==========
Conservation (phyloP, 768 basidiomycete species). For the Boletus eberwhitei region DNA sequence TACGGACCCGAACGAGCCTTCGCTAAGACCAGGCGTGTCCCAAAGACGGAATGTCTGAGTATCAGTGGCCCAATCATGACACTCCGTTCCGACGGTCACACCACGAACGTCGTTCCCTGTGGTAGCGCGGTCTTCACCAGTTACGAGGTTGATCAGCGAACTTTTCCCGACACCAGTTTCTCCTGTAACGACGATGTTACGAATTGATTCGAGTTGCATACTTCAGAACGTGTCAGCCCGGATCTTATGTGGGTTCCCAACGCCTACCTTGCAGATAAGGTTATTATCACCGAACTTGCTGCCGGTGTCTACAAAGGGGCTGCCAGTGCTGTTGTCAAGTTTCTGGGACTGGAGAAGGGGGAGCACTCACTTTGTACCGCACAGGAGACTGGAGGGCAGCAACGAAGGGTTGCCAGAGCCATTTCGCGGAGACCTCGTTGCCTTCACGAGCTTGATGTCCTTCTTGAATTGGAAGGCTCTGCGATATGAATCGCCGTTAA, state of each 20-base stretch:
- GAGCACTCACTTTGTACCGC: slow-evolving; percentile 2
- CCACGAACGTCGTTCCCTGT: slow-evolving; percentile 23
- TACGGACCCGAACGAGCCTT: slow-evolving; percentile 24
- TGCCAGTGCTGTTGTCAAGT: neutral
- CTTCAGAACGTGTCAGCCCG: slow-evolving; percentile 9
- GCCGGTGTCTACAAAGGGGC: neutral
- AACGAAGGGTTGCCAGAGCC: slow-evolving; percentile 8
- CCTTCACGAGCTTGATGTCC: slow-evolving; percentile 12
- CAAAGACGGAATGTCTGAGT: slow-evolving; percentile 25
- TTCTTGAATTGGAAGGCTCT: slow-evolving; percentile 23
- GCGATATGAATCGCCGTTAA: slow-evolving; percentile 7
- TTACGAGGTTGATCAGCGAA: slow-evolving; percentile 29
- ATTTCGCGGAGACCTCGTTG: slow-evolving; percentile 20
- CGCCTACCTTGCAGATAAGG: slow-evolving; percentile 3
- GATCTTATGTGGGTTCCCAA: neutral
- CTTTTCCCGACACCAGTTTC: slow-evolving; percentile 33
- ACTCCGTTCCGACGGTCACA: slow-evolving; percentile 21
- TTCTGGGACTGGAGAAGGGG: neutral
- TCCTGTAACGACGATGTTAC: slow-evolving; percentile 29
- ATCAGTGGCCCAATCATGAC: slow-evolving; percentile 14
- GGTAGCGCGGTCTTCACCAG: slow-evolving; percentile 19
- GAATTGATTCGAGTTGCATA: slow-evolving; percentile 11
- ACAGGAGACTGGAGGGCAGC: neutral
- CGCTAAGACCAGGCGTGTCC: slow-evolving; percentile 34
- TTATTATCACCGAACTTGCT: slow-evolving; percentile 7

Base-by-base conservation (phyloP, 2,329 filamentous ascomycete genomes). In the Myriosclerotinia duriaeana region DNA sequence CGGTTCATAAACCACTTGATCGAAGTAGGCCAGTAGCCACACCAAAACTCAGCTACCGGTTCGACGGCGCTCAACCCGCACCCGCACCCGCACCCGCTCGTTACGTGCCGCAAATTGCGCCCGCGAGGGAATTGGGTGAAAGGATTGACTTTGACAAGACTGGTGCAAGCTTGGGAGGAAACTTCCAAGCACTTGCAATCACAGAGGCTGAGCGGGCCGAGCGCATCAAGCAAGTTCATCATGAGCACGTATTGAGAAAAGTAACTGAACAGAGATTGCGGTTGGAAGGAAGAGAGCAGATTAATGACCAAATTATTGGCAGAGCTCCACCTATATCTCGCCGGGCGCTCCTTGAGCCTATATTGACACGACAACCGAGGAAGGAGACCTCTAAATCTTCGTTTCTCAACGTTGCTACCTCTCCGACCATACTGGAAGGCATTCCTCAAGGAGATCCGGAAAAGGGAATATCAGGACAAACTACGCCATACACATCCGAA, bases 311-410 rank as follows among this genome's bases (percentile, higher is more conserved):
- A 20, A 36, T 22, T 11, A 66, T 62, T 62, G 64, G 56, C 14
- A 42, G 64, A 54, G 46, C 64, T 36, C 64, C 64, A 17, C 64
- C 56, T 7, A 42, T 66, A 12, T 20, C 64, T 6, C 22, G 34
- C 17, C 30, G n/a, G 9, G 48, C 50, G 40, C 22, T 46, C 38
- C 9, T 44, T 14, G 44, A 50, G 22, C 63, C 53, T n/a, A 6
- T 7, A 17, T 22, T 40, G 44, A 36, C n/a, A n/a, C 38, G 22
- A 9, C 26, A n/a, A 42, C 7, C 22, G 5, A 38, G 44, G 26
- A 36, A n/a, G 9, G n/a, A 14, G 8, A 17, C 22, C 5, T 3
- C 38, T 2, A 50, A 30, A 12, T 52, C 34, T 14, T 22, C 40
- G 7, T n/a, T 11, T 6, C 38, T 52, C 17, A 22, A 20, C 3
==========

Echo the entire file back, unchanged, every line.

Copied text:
Conservation (phyloP, 768 basidiomycete species). For the Boletus eberwhitei region DNA sequence TACGGACCCGAACGAGCCTTCGCTAAGACCAGGCGTGTCCCAAAGACGGAATGTCTGAGTATCAGTGGCCCAATCATGACACTCCGTTCCGACGGTCACACCACGAACGTCGTTCCCTGTGGTAGCGCGGTCTTCACCAGTTACGAGGTTGATCAGCGAACTTTTCCCGACACCAGTTTCTCCTGTAACGACGATGTTACGAATTGATTCGAGTTGCATACTTCAGAACGTGTCAGCCCGGATCTTATGTGGGTTCCCAACGCCTACCTTGCAGATAAGGTTATTATCACCGAACTTGCTGCCGGTGTCTACAAAGGGGCTGCCAGTGCTGTTGTCAAGTTTCTGGGACTGGAGAAGGGGGAGCACTCACTTTGTACCGCACAGGAGACTGGAGGGCAGCAACGAAGGGTTGCCAGAGCCATTTCGCGGAGACCTCGTTGCCTTCACGAGCTTGATGTCCTTCTTGAATTGGAAGGCTCTGCGATATGAATCGCCGTTAA, state of each 20-base stretch:
- GAGCACTCACTTTGTACCGC: slow-evolving; percentile 2
- CCACGAACGTCGTTCCCTGT: slow-evolving; percentile 23
- TACGGACCCGAACGAGCCTT: slow-evolving; percentile 24
- TGCCAGTGCTGTTGTCAAGT: neutral
- CTTCAGAACGTGTCAGCCCG: slow-evolving; percentile 9
- GCCGGTGTCTACAAAGGGGC: neutral
- AACGAAGGGTTGCCAGAGCC: slow-evolving; percentile 8
- CCTTCACGAGCTTGATGTCC: slow-evolving; percentile 12
- CAAAGACGGAATGTCTGAGT: slow-evolving; percentile 25
- TTCTTGAATTGGAAGGCTCT: slow-evolving; percentile 23
- GCGATATGAATCGCCGTTAA: slow-evolving; percentile 7
- TTACGAGGTTGATCAGCGAA: slow-evolving; percentile 29
- ATTTCGCGGAGACCTCGTTG: slow-evolving; percentile 20
- CGCCTACCTTGCAGATAAGG: slow-evolving; percentile 3
- GATCTTATGTGGGTTCCCAA: neutral
- CTTTTCCCGACACCAGTTTC: slow-evolving; percentile 33
- ACTCCGTTCCGACGGTCACA: slow-evolving; percentile 21
- TTCTGGGACTGGAGAAGGGG: neutral
- TCCTGTAACGACGATGTTAC: slow-evolving; percentile 29
- ATCAGTGGCCCAATCATGAC: slow-evolving; percentile 14
- GGTAGCGCGGTCTTCACCAG: slow-evolving; percentile 19
- GAATTGATTCGAGTTGCATA: slow-evolving; percentile 11
- ACAGGAGACTGGAGGGCAGC: neutral
- CGCTAAGACCAGGCGTGTCC: slow-evolving; percentile 34
- TTATTATCACCGAACTTGCT: slow-evolving; percentile 7

Base-by-base conservation (phyloP, 2,329 filamentous ascomycete genomes). In the Myriosclerotinia duriaeana region DNA sequence CGGTTCATAAACCACTTGATCGAAGTAGGCCAGTAGCCACACCAAAACTCAGCTACCGGTTCGACGGCGCTCAACCCGCACCCGCACCCGCACCCGCTCGTTACGTGCCGCAAATTGCGCCCGCGAGGGAATTGGGTGAAAGGATTGACTTTGACAAGACTGGTGCAAGCTTGGGAGGAAACTTCCAAGCACTTGCAATCACAGAGGCTGAGCGGGCCGAGCGCATCAAGCAAGTTCATCATGAGCACGTATTGAGAAAAGTAACTGAACAGAGATTGCGGTTGGAAGGAAGAGAGCAGATTAATGACCAAATTATTGGCAGAGCTCCACCTATATCTCGCCGGGCGCTCCTTGAGCCTATATTGACACGACAACCGAGGAAGGAGACCTCTAAATCTTCGTTTCTCAACGTTGCTACCTCTCCGACCATACTGGAAGGCATTCCTCAAGGAGATCCGGAAAAGGGAATATCAGGACAAACTACGCCATACACATCCGAA, bases 311-410 rank as follows among this genome's bases (percentile, higher is more conserved):
- A 20, A 36, T 22, T 11, A 66, T 62, T 62, G 64, G 56, C 14
- A 42, G 64, A 54, G 46, C 64, T 36, C 64, C 64, A 17, C 64
- C 56, T 7, A 42, T 66, A 12, T 20, C 64, T 6, C 22, G 34
- C 17, C 30, G n/a, G 9, G 48, C 50, G 40, C 22, T 46, C 38
- C 9, T 44, T 14, G 44, A 50, G 22, C 63, C 53, T n/a, A 6
- T 7, A 17, T 22, T 40, G 44, A 36, C n/a, A n/a, C 38, G 22
- A 9, C 26, A n/a, A 42, C 7, C 22, G 5, A 38, G 44, G 26
- A 36, A n/a, G 9, G n/a, A 14, G 8, A 17, C 22, C 5, T 3
- C 38, T 2, A 50, A 30, A 12, T 52, C 34, T 14, T 22, C 40
- G 7, T n/a, T 11, T 6, C 38, T 52, C 17, A 22, A 20, C 3